References of "Nonlinear Processes in Geophysics"
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See detailA statistical validation for the cycles found in air temperature data using a Morlet wavelet-based method
Nicolay, Samuel ULg; Mabille, Georges ULg; Fettweis, Xavier ULg et al

in Nonlinear Processes in Geophysics (2010), 17

Recently, new cycles, associated with periods of 30 and 43 months, respectively, have been observed by the authors in surface air temperature time series, using a wavelet-based methodology. Although many ... [more ▼]

Recently, new cycles, associated with periods of 30 and 43 months, respectively, have been observed by the authors in surface air temperature time series, using a wavelet-based methodology. Although many evidences attest the validity of this method applied to climatic data, no systematic study of its efficiency has been carried out. Here, we estimate confidence levels for this approach and show that the observed cycles are significant. Taking these cycles into consideration should prove helpful in increasing the accuracy of the climate model projections of climate change and weather forecast. [less ▲]

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See detailWhistler oscillitons revisited: the role of charge neutrality?
Verheest, F.; Cattaert, Tom ULg; Dubinin, E. et al

in Nonlinear Processes in Geophysics (2004), 11(4), 447-452

When studying transverse modes propagating parallel to a static magnetic field, an apparent contradiction arises between the weakly nonlinear results obtained from the derivative nonlinear Schrodinger ... [more ▼]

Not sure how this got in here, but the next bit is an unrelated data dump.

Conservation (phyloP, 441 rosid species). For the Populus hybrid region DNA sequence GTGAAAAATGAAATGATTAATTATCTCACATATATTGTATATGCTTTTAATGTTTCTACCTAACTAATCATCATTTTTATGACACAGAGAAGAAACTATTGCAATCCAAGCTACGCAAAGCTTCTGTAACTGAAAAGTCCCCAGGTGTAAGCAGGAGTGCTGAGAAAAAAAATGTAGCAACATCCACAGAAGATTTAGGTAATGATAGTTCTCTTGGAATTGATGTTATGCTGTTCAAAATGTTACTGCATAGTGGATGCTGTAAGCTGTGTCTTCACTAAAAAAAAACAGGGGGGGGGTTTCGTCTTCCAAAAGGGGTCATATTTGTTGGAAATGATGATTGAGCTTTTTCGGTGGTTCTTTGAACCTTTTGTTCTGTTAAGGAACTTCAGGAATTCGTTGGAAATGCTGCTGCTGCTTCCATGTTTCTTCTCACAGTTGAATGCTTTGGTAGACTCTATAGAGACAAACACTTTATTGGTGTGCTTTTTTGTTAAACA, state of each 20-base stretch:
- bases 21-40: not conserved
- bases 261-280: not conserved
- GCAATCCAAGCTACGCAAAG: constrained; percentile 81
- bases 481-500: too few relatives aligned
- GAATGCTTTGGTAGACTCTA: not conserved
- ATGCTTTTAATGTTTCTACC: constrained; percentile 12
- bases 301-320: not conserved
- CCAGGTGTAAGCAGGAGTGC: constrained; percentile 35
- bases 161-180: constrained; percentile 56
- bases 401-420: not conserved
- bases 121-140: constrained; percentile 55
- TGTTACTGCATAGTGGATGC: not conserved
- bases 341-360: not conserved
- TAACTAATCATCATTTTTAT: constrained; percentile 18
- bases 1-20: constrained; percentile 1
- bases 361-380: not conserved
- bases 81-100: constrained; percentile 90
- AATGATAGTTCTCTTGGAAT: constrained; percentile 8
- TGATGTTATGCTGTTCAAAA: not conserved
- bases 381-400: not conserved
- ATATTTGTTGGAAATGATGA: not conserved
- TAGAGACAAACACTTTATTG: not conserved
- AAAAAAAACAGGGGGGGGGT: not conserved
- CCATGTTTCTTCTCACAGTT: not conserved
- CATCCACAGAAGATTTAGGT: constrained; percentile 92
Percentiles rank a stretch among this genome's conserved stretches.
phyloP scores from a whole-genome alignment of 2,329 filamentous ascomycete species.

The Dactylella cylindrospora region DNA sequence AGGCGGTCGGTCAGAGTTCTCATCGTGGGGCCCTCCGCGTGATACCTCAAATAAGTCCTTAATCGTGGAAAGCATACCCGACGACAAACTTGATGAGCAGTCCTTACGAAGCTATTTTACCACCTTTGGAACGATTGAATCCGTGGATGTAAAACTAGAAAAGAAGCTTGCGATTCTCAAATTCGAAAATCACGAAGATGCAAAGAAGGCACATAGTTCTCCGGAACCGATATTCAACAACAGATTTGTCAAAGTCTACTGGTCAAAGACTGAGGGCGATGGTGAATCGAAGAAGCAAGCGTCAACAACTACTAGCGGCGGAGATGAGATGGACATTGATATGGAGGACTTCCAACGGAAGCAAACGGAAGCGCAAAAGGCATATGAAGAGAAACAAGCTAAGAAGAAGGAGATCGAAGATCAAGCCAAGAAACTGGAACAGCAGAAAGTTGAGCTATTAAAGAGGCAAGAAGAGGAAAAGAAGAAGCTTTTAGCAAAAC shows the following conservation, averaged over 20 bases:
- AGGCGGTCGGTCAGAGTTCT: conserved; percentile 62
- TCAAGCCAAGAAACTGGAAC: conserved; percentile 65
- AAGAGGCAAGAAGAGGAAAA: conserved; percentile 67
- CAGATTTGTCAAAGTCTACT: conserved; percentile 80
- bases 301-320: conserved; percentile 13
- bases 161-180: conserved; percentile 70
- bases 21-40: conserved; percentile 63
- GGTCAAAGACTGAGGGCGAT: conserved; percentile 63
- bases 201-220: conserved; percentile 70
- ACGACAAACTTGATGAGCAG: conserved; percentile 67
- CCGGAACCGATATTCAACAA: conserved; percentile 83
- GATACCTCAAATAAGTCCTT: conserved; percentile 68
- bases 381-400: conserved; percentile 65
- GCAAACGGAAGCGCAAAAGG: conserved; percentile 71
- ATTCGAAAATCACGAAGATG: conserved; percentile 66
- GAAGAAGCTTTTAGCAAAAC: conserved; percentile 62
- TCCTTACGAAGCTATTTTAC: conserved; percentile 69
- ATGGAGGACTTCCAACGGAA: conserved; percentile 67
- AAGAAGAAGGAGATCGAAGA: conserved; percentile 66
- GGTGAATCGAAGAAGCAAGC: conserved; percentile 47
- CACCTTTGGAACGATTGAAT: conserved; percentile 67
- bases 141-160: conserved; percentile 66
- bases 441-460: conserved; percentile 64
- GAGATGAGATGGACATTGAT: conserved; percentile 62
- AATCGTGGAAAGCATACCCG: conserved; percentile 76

When studying transverse modes propagating parallel to a static magnetic field, an apparent contradiction arises between the weakly nonlinear results obtained from the derivative nonlinear Schrodinger equation, predicting envelope solitons (where the amplitude is stationary in the wave frame, but the phase is not), and recent results for whistler oscillitons, indicating that really stationary structures of large amplitude are possible. Revisiting this problem in the fluid dynamic approach, care has been taken not to introduce charge neutrality from the outset, because this not only neglects electric stresses compared to magnetic stresses, which is reasonable, but could also imply from Poisson's equation a vanishing of the wave electric field. Nevertheless, the fixed points of the remaining equations are the same, whether charge neutrality is assumed from the outset or not, so that the solitary wave solutions at not too large amplitudes will be very similar. This is home out by numerical simulations of the solutions under the two hypotheses, showing that the lack of correspondence with the DNLS envelope solitons indicates the limitations of the reductive perturbation approach, and is not a consequence of assuming charge neutrality. [less ▲]

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